Individuals and businesses must understand the potential consequences of non-compliance with Form W-9 requirements. Failure to provide a completed Form W-9 to the requester can lead to significant implications. 

Let's discuss some of the consequences:

  • Withholding Taxes: If you fail to provide a completed Form W-9 to the requester, the payor may be legally obligated to begin backup withholding on future payments made to you. Backup withholding is the process of withholding a percentage of payments and remitting it to the IRS. As of 2022, the backup withholding rate is 24% of the payment.
  • Penalties for Incorrect TIN Information: If you provide incorrect or incomplete TIN information to the requester and cannot provide reasonable errors for the oversight, you may be subject to a penalty of $50 for each failure. This penalty can add up for multiple incorrect or missing TINs.
  • Penalties for False Statements: Intentionally making false statements on Form W-9 without a reasonable basis, leading to no backup withholding, can lead to a penalty of $500 per false statement.
  • Criminal and Civil Penalties: Willfully falsifying certifications or affirmations on Form W-9 can have severe consequences, including fines and imprisonment.
  • Misuse of W-9 Information: Safeguarding the confidentiality of W-9 information is crucial. Unauthorized disclosure or misuse of another party's W-9 information, in violation of federal law, can result in civil and/or criminal penalties.

How Can Kryptos Help You Report Crypto Taxes?

Reporting your cryptocurrency for taxes can be complex. You need to keep track of all your transactions for different crypto assets. These include their purchase prices and fair market values at the time of disposal, any fees or transactions, tax rates, and much more.

Any error in the calculations can lead to overtaxes or missing out on opportunities to claim deductions. To help you out, Kryptos can automatically do all of this for you in just a few minutes.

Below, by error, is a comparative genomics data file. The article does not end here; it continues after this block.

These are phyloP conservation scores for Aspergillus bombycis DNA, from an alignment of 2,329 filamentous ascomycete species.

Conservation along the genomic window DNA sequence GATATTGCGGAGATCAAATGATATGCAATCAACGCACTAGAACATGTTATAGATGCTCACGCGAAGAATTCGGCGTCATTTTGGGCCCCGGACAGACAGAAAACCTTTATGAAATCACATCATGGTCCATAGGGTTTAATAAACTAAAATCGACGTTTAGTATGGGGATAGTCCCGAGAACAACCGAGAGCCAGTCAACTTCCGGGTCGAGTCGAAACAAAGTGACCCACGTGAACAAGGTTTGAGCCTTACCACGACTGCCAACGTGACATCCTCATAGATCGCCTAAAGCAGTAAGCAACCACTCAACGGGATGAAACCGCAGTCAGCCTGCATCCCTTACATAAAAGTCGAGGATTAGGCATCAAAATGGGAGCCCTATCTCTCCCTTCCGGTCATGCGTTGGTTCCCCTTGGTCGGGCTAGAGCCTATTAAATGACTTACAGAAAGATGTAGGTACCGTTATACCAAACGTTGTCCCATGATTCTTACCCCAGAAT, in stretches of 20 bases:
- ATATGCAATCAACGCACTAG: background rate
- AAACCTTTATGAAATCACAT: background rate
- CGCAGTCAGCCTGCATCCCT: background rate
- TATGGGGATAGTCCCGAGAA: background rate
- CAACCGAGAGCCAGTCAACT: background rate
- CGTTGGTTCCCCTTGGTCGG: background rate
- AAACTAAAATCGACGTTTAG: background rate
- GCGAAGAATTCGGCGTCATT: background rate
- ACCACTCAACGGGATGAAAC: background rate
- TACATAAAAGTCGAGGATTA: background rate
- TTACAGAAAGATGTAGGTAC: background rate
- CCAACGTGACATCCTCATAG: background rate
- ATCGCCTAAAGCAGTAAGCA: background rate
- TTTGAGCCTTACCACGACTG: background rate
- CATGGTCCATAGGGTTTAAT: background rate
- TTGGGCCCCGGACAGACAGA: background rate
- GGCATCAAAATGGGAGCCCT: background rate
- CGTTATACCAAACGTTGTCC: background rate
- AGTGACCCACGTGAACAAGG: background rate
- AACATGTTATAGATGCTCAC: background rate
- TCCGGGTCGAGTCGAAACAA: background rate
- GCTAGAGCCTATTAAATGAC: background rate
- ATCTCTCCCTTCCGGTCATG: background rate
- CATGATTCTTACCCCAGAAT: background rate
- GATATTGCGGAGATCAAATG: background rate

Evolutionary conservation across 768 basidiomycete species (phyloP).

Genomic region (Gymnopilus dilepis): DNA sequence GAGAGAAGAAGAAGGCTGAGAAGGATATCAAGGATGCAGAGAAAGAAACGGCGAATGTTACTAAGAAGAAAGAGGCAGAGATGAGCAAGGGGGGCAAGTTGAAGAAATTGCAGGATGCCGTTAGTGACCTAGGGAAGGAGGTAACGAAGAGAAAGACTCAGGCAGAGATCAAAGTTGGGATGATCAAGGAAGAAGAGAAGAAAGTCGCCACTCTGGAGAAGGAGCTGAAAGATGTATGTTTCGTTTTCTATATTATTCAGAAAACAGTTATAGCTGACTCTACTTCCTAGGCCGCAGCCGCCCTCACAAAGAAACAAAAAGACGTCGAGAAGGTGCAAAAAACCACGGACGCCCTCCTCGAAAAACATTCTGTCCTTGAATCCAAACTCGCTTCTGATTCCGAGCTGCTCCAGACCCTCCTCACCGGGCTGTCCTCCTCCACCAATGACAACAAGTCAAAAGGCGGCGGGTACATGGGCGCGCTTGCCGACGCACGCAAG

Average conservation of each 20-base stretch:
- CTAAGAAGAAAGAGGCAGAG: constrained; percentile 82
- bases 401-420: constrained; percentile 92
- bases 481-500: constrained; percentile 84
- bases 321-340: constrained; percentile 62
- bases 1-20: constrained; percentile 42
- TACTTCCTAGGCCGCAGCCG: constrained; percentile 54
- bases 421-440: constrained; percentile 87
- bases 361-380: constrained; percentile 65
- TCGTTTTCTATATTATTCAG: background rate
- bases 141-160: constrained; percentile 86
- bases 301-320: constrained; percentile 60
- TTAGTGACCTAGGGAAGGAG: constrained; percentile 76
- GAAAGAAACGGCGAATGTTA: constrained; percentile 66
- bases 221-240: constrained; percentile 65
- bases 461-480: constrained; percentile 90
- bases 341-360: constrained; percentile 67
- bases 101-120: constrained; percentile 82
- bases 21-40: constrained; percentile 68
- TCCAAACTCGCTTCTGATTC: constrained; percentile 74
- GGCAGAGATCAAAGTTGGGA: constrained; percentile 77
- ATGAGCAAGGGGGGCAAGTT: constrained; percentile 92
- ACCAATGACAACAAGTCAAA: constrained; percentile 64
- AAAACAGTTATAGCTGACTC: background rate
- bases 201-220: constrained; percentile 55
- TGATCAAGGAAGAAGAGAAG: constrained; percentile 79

All you have to do is upload your wallet address and the platform auto-syncs all your transaction data and figures out your taxable transactions and possible deductions. Once done, you can also generate pre-filled tax forms as defined by the IRS right from the app. 

To start calculating your crypto taxes, Sign Up Now for free.

FAQs

1. What is Form W-9 used for?

Form W-9 is used to provide taxpayer identification information to businesses and other entities that need to report certain types of payments to the IRS.

2. Who needs to fill out Form W-9?

Individuals, freelancers, independent contractors, and business entities who receive payments of $600 or more from a business or entity need to fill out Form W-9.

3. What is the difference between Form W-9 and Form W-4?

Form W-9 is used to provide taxpayer information to the payer, while Form W-4 is used by employees to inform their employers about the amount of tax to withhold from their paychecks.

4. What happens if I don't fill out Form W-9?

If you fail to provide a completed Form W-9 to the payer when required, they may be required to withhold a portion of your payments as backup withholding.

5. Do I need to submit Form W-9 to my employer?

No, Form W-9 is typically not required for employees. Employers use Form W-4 to determine the withholding amount from an employee's paycheck.

6. Can I provide a TIN other than an SSN or EIN on Form W-9?

Yes, you can provide an Individual Taxpayer Identification Number (ITIN) or an Adoption Taxpayer Identification Number (ATIN) if applicable.

All content on Kryptos serves general informational purposes only. It's not intended to replace any professional advice from licensed accountants, attorneys, or certified financial and tax professionals. The information is completed to the best of our knowledge and we at Kryptos do not claim either correctness or accuracy of the same. Before taking any tax position / stance, you should always consider seeking independent legal, financial, taxation or other advice from the professionals. Kryptos is not liable for any loss caused from the use of, or by placing reliance on, the information on this website. Kryptos disclaims any responsibility for the accuracy or adequacy of any positions taken by you in your tax returns. Thank you for being part of our community, and we're excited to continue guiding you on your crypto journey!